SUMMARY OF THE INVENTION

In order to measure displacement of a vehicle spindle with respect to an orthogonal coordinate system, a body is mounted to the vehicle spindle. A plurality of accelerometers are coupled to the body and provide acceleration signals responsive to acceleration of the body. A calculation circuit is coupled to the plurality of accelerometers and is adapted to receive and convert the acceleration signals to displacement signals. The displacement signals are indicative of displacement of the body, and thus, the vehicle spindle with respect to the orthogonal coordinate system.

Another aspect of the present invention is a method for measuring displacement of a vehicle spindle with respect to an orthogonal coordinate system. A body is mounted to the vehicle spindle. The body includes accelerometers to measure acceleration of the body. Displacement of the body and the vehicle spindle is calculated depending on the measured acceleration.

BRIEF DESCRIPTION OF THE DRAWINGS

FIG. 1 is a top plan view of an exemplary assembly according to the present invention.

FIG. 2 is a side view of the assembly mounted to a tire rim shown in section.

FIG. 3 is a general block diagram of a controller.

FIG. 4 is a block diagram of a scaling and geometric transformation circuit.

FIG. 5 is a block diagram of a calculation circuit.

FIG. 6 is a circuit diagram of a portion of a cross coupling matrix circuit.

FIG. 7 is a block diagram of a coordinate transformation circuit.

FIG. 8 is a side view of an alternative assembly mounted to a tire rim shown in section.

FIG. 9 is a top plan view of a support member coupled to the assembly.

FIG. 10 is an alternative embodiment of a support member, coupled to the assembly.

DETAILED DESCRIPTION OF THE ILLUSTRATIVE EMBODIMENTS

FIG. 1 illustrates an embodiment of an exemplary transducer 10 of the present invention. The transducer 10 includes a body 11 herein comprising by way of example an annular ring 12 and a central hub 14 wherein the annular ring 12 is concentric with the central hub 14. A plurality of radial tubes 15 join the central hub 14 to the annular ring 12. Each of the tubes 16-19 extend radially from the central hub 14 toward the annular ring 12 along corresponding longitudinal axes 16A, 17A, 18A and 19A. Axis 16A is typically aligned with axis 18A, while axis 17A is typically aligned with axis 19A. In addition, axis 16A and 18A are perpendicular to axis 17A and 19A. Although illustrated wherein the plurality of radial tubes 15 equals four, it should be understood that any number of tubes three or more can be used to join the central hub 14 to the annular ring 12. The plurality of radial tubes 15 can be spaced at equal angular intervals about a central axis (axis of rotation) indicated at 26.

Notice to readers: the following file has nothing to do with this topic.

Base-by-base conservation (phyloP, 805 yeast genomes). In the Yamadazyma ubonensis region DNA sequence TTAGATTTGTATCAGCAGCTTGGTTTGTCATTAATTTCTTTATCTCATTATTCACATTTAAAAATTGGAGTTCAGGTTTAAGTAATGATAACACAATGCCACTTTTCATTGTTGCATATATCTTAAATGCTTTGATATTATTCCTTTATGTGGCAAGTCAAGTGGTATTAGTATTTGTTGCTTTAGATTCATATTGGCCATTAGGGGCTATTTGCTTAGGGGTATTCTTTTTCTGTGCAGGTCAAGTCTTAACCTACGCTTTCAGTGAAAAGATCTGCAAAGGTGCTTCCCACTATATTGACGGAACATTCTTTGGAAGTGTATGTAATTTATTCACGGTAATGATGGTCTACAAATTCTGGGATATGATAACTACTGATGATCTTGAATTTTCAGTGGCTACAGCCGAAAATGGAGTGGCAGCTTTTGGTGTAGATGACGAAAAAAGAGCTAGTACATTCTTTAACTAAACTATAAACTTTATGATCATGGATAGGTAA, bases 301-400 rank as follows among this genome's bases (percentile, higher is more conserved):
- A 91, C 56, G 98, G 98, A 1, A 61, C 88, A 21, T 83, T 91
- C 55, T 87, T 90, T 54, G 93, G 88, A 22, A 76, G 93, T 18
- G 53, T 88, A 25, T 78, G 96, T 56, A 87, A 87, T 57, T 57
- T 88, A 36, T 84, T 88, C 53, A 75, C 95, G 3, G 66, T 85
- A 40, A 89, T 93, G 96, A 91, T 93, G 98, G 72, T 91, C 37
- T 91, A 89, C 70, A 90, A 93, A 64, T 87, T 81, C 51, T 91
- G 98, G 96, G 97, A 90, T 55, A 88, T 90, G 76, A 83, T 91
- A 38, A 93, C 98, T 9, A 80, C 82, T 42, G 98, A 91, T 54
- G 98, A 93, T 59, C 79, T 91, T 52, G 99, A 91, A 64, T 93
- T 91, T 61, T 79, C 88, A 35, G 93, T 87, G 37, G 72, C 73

Those skilled in the art will further realize that any type of body 11 can be used to practice the present invention. For example, a force transducer such as disclosed in U.S. Pat. No. 5,969,268, entitled “Multi-Axis Load Cell,” which is hereby incorporated by reference in its entirety, can be used. Thus, if desired, the body 11 can also be used to measure forces and moments acting on the body 11.

Generally, displacement of the body 11, and thus the vehicle spindle is measured first as acceleration via a plurality of accelerometers 20. In the embodiment illustrated, the accelerometers 20 are grouped in pairs, for instance, pairs of accelerometers 21-24 are mounted on the plurality of tubes 15. Other locations for the pairs 21-24 include the central hub 14 or the annular ring 12. Typically, each of the pairs 21-24 are located at the same radius from the axis of rotation 26. The pairs comprise two accelerometers that measure or sense acceleration typically in directions orthogonal to each other. In the embodiment illustrated, acceleration signals from pairs 21-24 are indicative of acceleration of body 11 in six degrees of freedom.

For purposes of explanation, an orthogonal coordinate system can be defined wherein an X-axis is aligned with the axes 16A and 18A; a Z-axis is aligned with the axes 17A and 19A; and a Y-axis is aligned with central axis 26. Each of pairs of accelerometers 21-24 sense acceleration along two orthogonal directions. By way of example, accelerometer pair 21 comprises two accelerometers that measure or sense acceleration of the body 11 in a direction parallel to the Z-axis (denoted by A21LZ) and in a direction parallel to the Y-axis (denoted by A21LY) Similar notation is used for pairs 22-24.

Acceleration of body 11, and thus, the vehicle spindle along the X-axis is measured by accelerometer pairs 22 and 24. The acceleration along the X-axis can be represented as:

A LX=(A 24LX −A 22LX)/2.

Similarly, acceleration along the Z-axis is measured by pairs 21 and 23. Acceleration along the Z-axis can be represented as:

A LZ=(A 23LZ −A 21LZ)/2.

Acceleration along the Y-axis or central axis 26 is measured by pairs 21-24. The acceleration along the Y-axis can be represented as:

A LY=(A 21LY +A 22LY +A 23LY +A 24LY)/4.

Angular acceleration about the X-axis is measured by pairs 22 and 24. The angular acceleration about the X-axis can be represented as: